This is the place to find Melbourne Cup odds and information. The 2020 Melbourne Cup will take place on November 3, and because the racecourse will be closed to spectators, it is more important now than ever to get ready to bet the Melbourne Cup online.
2020 Melbourne Cup Winners odds – Last updated on September 21st, 2020.
Fondly known as “The Race That Stops a Nation,” the Melbourne Cup is Australia’s biggest horse race. It is held at Flemington Racecourse in Victoria each year on the first Tuesday in November. The famous horse race, which began in 1861, regularly draws crowds of over 100,000 spectators and is a public holiday in the city of Melbourne. The race has an $8 million purse and can have up to 24 entries.
Melbourne Cup Betting Tips
Favorites don’t often win the Melbourne Cup. Their average finish position since 2005 is eighth, with just one winner of late (Fiorente in 2013). Historically, betting on longshots is a good idea in the Melbourne Cup. Pay attention to what post position, or barrier, the horses draw.
Horses who break very wide on the outside, or are trapped down on the rail, can have a more difficult time than those in the middle of the field. Also watch for the weight carried by the winners, meaning the weight of the jockey, saddle equipment, and any extra weight combined. Horses who carry higher weights in this two-mile handicap will struggle versus those carrying less weight.
It is important to find the best horse to bet in the Melbourne Cup. This can be a horse you have been watching all year or for several seasons, or an up and coming type who is getting good at the right time. The Melbourne Cup is so prestigious it draws horses from all over the world, and European invaders have recently done very well. Look for horses that have won one of the major prep races, or have shown that they are a great stayer over the distance in their own country.
The Melbourne Cup field is determined by horses that win or run very well in what is called “exemption races.” These start with the Andrew Ramsden in May, followed by the Bart Cummings, the Caulfield Cup, the Cox Plate, and the Lexus Stakes.
Some of the preps are just days before the big race itself. Other races that can produce Melbourne Cup runners are the Geelong Cup and the Mackinnon Stakes. Horses that have won ballot exemption races automatically get into the race, but then Racing Victoria decides on the rest of the field. They use a nomination process that begins in August before the race.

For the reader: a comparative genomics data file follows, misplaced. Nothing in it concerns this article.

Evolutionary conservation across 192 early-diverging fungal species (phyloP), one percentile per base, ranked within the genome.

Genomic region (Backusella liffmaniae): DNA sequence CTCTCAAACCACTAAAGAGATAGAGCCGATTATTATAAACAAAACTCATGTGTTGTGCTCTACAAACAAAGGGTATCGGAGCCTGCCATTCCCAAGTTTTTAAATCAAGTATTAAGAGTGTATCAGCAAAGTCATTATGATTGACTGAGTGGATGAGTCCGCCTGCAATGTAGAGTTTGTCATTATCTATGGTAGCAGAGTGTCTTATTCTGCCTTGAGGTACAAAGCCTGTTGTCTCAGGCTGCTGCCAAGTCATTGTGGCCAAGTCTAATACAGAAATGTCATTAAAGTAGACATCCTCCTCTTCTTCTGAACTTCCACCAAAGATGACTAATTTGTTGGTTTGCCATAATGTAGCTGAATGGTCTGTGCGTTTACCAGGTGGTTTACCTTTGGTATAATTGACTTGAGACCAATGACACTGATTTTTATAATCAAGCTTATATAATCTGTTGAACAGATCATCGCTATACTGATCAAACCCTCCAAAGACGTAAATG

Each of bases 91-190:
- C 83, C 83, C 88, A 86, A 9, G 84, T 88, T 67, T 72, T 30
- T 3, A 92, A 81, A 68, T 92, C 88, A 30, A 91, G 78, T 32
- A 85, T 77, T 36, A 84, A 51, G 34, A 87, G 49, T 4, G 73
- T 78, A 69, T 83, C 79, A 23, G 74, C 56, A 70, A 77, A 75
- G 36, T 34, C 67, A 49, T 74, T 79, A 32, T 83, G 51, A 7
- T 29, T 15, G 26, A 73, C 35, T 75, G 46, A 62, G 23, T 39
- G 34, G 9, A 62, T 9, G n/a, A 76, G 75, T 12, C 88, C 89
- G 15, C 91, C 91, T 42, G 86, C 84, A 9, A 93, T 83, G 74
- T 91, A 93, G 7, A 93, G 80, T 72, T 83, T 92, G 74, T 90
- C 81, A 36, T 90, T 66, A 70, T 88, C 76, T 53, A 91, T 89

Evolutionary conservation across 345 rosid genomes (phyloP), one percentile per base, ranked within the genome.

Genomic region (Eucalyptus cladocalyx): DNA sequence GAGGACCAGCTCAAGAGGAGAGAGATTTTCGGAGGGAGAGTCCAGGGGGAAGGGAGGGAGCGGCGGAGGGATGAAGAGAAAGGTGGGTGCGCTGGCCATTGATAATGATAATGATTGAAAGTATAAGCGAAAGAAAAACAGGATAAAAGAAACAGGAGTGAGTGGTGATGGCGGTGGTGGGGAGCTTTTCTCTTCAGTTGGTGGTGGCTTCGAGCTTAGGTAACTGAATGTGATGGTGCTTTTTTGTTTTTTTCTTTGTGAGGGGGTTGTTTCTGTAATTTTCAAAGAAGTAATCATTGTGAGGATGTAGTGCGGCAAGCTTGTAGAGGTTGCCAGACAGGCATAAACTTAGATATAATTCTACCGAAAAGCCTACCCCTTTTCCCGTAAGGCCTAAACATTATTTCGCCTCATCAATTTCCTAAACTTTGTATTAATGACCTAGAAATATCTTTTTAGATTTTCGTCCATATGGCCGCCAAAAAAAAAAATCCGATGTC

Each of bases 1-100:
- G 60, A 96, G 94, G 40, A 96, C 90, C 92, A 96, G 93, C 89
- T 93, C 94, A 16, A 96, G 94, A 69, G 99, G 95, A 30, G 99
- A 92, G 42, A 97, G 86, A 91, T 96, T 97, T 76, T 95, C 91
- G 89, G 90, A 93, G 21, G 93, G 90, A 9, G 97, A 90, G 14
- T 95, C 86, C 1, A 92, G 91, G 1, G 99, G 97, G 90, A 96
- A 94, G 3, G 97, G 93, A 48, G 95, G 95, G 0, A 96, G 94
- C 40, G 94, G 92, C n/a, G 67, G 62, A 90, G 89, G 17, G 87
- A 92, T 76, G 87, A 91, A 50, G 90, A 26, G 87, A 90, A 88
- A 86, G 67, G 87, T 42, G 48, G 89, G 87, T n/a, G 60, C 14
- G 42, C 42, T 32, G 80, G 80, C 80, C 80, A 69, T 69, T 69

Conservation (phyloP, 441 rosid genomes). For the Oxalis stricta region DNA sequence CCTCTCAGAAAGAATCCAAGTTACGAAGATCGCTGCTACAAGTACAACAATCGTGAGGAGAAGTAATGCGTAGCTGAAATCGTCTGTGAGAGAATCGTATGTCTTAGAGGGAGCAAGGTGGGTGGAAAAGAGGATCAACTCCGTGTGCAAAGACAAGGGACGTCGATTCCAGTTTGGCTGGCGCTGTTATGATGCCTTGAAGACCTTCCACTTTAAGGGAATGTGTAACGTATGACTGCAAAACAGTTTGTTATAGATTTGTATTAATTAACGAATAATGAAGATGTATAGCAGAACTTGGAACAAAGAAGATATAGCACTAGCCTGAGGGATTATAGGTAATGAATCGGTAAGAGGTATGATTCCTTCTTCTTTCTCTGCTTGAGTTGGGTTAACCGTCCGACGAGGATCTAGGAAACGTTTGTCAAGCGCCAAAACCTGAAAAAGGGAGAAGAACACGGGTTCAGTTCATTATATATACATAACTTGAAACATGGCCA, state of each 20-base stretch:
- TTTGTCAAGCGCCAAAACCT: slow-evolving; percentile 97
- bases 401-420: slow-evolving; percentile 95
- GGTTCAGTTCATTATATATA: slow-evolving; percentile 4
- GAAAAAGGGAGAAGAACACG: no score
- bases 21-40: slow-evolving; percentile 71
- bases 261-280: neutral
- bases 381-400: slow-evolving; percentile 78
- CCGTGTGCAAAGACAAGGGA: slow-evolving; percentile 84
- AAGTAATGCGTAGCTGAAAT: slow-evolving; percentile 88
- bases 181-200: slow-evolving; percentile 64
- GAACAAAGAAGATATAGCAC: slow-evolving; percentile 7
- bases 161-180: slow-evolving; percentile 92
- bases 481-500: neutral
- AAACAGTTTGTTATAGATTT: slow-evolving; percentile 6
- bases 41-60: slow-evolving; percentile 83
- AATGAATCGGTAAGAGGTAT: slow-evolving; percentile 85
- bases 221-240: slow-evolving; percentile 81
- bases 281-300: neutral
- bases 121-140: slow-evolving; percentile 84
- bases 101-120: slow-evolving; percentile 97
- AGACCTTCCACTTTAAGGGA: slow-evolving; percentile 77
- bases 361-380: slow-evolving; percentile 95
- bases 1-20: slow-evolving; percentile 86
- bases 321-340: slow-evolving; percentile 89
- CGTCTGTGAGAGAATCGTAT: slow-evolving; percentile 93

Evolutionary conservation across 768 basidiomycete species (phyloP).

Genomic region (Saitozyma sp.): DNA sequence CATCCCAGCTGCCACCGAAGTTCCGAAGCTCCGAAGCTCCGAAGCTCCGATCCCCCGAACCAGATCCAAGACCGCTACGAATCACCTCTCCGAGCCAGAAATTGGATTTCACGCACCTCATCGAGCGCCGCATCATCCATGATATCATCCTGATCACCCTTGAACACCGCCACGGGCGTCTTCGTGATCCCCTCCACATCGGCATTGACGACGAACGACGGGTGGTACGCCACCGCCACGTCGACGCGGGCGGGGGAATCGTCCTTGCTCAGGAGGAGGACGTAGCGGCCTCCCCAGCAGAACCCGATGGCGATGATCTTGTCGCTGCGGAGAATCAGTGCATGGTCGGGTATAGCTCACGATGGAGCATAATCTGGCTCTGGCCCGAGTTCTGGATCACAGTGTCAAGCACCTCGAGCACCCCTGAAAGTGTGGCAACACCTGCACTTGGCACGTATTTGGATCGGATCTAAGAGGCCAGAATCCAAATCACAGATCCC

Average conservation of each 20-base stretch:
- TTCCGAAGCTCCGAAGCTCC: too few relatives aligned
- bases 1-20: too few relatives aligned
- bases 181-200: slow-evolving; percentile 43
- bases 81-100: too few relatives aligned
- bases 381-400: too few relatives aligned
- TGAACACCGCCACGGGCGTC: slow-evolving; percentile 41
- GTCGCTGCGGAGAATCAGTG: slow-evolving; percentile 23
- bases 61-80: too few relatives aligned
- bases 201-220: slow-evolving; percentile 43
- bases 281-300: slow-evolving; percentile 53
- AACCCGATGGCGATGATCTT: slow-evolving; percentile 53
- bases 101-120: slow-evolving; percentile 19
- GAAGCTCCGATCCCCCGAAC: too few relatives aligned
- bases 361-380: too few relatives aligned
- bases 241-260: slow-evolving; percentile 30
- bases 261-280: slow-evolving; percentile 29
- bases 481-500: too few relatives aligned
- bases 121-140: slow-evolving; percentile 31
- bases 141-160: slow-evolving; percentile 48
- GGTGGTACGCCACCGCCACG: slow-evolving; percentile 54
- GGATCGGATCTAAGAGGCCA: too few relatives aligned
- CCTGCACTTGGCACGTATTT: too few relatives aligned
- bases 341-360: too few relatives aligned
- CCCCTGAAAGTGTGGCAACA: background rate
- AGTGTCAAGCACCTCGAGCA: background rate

Melbourne Cup Online Betting
Picking the right sportsbook – or bookie – is the best way to get the best prices for the Melbourne Cup, as well as Melbourne Cup live odds. Places such as BetNow and BetOnline can offer current odds, and also Melbourne Cup expert tips. Online betting is more important than ever now, while crowds are being kept away from the racetracks. The right racebook not only offers wagering on racing worldwide but also bettors are eligible for the sign up bonuses and can expand their profits even more.
How to Place a Bet on the Melbourne Cup
Although the Melbourne Cup “sweeps” are very popular in Australia amongst friends, workplaces, and parties, participating in a sweep is not as exciting as placing your own strategic wagers. Choose the amount of your bet, the race number if you are betting the Melbourne Cup undercard as well as the Melbourne Cup itself, and the horse number or numbers involved.
Like most races, the Melbourne Cup bet types include win, place, and show betting, as well as exacta and trifecta wagering. Different markets from North America, Europe, and Asia may offer different wagering opportunities than those in Australia itself. If betting in Australia or the United Kingdom, try each-way betting, where a lone bet can cover a horse finishing in the top three, and sometimes in the top four depending on the bookmaker and size of the field, which for the Melbourne Cup should be substantial.
Melbourne Cup History
The Melbourne Cup was first to run in 1861. Archer defeated a field of 16 rivals on that day, then returned to win it again in 1862. Just 14 years into its run, the Melbourne Cup settled onto its famous day of the first Tuesday in November, where it has been run since In 1890.